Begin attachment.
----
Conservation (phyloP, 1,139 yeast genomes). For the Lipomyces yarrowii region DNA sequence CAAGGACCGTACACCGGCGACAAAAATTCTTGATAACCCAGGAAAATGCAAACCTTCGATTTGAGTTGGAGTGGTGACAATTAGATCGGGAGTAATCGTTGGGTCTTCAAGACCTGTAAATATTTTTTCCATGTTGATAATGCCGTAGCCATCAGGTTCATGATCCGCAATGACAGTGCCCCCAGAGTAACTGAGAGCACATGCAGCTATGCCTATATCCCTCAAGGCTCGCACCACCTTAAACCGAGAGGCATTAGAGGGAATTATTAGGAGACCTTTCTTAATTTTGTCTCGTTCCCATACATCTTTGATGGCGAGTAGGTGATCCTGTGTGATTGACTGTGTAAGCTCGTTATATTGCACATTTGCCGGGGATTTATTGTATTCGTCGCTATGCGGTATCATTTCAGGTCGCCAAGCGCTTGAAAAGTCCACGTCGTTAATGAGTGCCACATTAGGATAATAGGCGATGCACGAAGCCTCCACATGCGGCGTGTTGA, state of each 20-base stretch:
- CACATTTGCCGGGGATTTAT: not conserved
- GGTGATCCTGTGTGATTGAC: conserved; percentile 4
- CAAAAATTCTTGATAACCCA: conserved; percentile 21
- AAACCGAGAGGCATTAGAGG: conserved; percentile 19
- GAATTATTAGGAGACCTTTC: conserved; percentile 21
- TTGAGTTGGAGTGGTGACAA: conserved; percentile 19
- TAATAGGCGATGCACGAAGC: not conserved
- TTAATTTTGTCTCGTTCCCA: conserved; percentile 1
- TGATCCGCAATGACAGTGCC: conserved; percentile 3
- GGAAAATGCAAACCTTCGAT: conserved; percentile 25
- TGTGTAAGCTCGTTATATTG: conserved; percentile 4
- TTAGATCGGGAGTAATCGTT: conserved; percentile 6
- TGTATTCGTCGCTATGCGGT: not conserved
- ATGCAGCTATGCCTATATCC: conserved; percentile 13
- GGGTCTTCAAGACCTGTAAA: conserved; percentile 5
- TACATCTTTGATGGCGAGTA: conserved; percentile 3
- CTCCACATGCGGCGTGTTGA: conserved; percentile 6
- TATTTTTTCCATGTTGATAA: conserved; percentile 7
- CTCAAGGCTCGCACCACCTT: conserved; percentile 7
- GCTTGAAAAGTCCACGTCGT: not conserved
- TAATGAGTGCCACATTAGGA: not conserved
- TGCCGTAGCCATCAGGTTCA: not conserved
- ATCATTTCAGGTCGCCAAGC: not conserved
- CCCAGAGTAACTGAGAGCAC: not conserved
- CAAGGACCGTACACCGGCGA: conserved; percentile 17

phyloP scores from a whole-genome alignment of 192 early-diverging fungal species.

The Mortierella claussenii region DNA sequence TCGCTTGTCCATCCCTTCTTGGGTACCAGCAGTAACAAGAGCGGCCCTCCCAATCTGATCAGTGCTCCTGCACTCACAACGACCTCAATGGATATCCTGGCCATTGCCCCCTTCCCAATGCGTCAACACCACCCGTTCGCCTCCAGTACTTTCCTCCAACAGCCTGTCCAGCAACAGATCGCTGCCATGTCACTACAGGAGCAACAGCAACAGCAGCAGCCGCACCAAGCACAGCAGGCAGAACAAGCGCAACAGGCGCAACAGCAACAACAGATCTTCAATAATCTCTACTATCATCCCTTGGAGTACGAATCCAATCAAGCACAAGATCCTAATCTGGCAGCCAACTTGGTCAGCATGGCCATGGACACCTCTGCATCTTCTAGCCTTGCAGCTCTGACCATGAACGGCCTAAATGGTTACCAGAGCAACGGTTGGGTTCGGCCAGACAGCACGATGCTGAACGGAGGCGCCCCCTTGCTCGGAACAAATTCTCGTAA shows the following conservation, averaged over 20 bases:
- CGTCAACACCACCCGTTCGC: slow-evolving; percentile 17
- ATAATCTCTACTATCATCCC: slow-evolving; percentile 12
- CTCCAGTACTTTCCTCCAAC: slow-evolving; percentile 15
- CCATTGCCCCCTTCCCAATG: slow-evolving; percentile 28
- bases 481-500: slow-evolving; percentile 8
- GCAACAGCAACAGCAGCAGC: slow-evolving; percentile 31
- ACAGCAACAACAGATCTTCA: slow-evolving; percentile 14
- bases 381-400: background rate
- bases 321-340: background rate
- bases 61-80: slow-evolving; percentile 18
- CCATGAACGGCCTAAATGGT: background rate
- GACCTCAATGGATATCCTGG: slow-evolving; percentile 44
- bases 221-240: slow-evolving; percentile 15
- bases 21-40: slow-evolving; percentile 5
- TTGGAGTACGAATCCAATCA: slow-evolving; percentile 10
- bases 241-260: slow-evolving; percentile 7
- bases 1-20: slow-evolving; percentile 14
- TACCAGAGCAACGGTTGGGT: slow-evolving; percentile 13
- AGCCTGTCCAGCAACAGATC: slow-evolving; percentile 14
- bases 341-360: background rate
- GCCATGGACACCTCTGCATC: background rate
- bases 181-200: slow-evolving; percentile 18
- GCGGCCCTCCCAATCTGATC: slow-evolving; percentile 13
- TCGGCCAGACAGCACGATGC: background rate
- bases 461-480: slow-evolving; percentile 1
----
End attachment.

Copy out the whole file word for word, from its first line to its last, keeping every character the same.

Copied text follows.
Conservation (phyloP, 1,139 yeast genomes). For the Lipomyces yarrowii region DNA sequence CAAGGACCGTACACCGGCGACAAAAATTCTTGATAACCCAGGAAAATGCAAACCTTCGATTTGAGTTGGAGTGGTGACAATTAGATCGGGAGTAATCGTTGGGTCTTCAAGACCTGTAAATATTTTTTCCATGTTGATAATGCCGTAGCCATCAGGTTCATGATCCGCAATGACAGTGCCCCCAGAGTAACTGAGAGCACATGCAGCTATGCCTATATCCCTCAAGGCTCGCACCACCTTAAACCGAGAGGCATTAGAGGGAATTATTAGGAGACCTTTCTTAATTTTGTCTCGTTCCCATACATCTTTGATGGCGAGTAGGTGATCCTGTGTGATTGACTGTGTAAGCTCGTTATATTGCACATTTGCCGGGGATTTATTGTATTCGTCGCTATGCGGTATCATTTCAGGTCGCCAAGCGCTTGAAAAGTCCACGTCGTTAATGAGTGCCACATTAGGATAATAGGCGATGCACGAAGCCTCCACATGCGGCGTGTTGA, state of each 20-base stretch:
- CACATTTGCCGGGGATTTAT: not conserved
- GGTGATCCTGTGTGATTGAC: conserved; percentile 4
- CAAAAATTCTTGATAACCCA: conserved; percentile 21
- AAACCGAGAGGCATTAGAGG: conserved; percentile 19
- GAATTATTAGGAGACCTTTC: conserved; percentile 21
- TTGAGTTGGAGTGGTGACAA: conserved; percentile 19
- TAATAGGCGATGCACGAAGC: not conserved
- TTAATTTTGTCTCGTTCCCA: conserved; percentile 1
- TGATCCGCAATGACAGTGCC: conserved; percentile 3
- GGAAAATGCAAACCTTCGAT: conserved; percentile 25
- TGTGTAAGCTCGTTATATTG: conserved; percentile 4
- TTAGATCGGGAGTAATCGTT: conserved; percentile 6
- TGTATTCGTCGCTATGCGGT: not conserved
- ATGCAGCTATGCCTATATCC: conserved; percentile 13
- GGGTCTTCAAGACCTGTAAA: conserved; percentile 5
- TACATCTTTGATGGCGAGTA: conserved; percentile 3
- CTCCACATGCGGCGTGTTGA: conserved; percentile 6
- TATTTTTTCCATGTTGATAA: conserved; percentile 7
- CTCAAGGCTCGCACCACCTT: conserved; percentile 7
- GCTTGAAAAGTCCACGTCGT: not conserved
- TAATGAGTGCCACATTAGGA: not conserved
- TGCCGTAGCCATCAGGTTCA: not conserved
- ATCATTTCAGGTCGCCAAGC: not conserved
- CCCAGAGTAACTGAGAGCAC: not conserved
- CAAGGACCGTACACCGGCGA: conserved; percentile 17

phyloP scores from a whole-genome alignment of 192 early-diverging fungal species.

The Mortierella claussenii region DNA sequence TCGCTTGTCCATCCCTTCTTGGGTACCAGCAGTAACAAGAGCGGCCCTCCCAATCTGATCAGTGCTCCTGCACTCACAACGACCTCAATGGATATCCTGGCCATTGCCCCCTTCCCAATGCGTCAACACCACCCGTTCGCCTCCAGTACTTTCCTCCAACAGCCTGTCCAGCAACAGATCGCTGCCATGTCACTACAGGAGCAACAGCAACAGCAGCAGCCGCACCAAGCACAGCAGGCAGAACAAGCGCAACAGGCGCAACAGCAACAACAGATCTTCAATAATCTCTACTATCATCCCTTGGAGTACGAATCCAATCAAGCACAAGATCCTAATCTGGCAGCCAACTTGGTCAGCATGGCCATGGACACCTCTGCATCTTCTAGCCTTGCAGCTCTGACCATGAACGGCCTAAATGGTTACCAGAGCAACGGTTGGGTTCGGCCAGACAGCACGATGCTGAACGGAGGCGCCCCCTTGCTCGGAACAAATTCTCGTAA shows the following conservation, averaged over 20 bases:
- CGTCAACACCACCCGTTCGC: slow-evolving; percentile 17
- ATAATCTCTACTATCATCCC: slow-evolving; percentile 12
- CTCCAGTACTTTCCTCCAAC: slow-evolving; percentile 15
- CCATTGCCCCCTTCCCAATG: slow-evolving; percentile 28
- bases 481-500: slow-evolving; percentile 8
- GCAACAGCAACAGCAGCAGC: slow-evolving; percentile 31
- ACAGCAACAACAGATCTTCA: slow-evolving; percentile 14
- bases 381-400: background rate
- bases 321-340: background rate
- bases 61-80: slow-evolving; percentile 18
- CCATGAACGGCCTAAATGGT: background rate
- GACCTCAATGGATATCCTGG: slow-evolving; percentile 44
- bases 221-240: slow-evolving; percentile 15
- bases 21-40: slow-evolving; percentile 5
- TTGGAGTACGAATCCAATCA: slow-evolving; percentile 10
- bases 241-260: slow-evolving; percentile 7
- bases 1-20: slow-evolving; percentile 14
- TACCAGAGCAACGGTTGGGT: slow-evolving; percentile 13
- AGCCTGTCCAGCAACAGATC: slow-evolving; percentile 14
- bases 341-360: background rate
- GCCATGGACACCTCTGCATC: background rate
- bases 181-200: slow-evolving; percentile 18
- GCGGCCCTCCCAATCTGATC: slow-evolving; percentile 13
- TCGGCCAGACAGCACGATGC: background rate
- bases 461-480: slow-evolving; percentile 1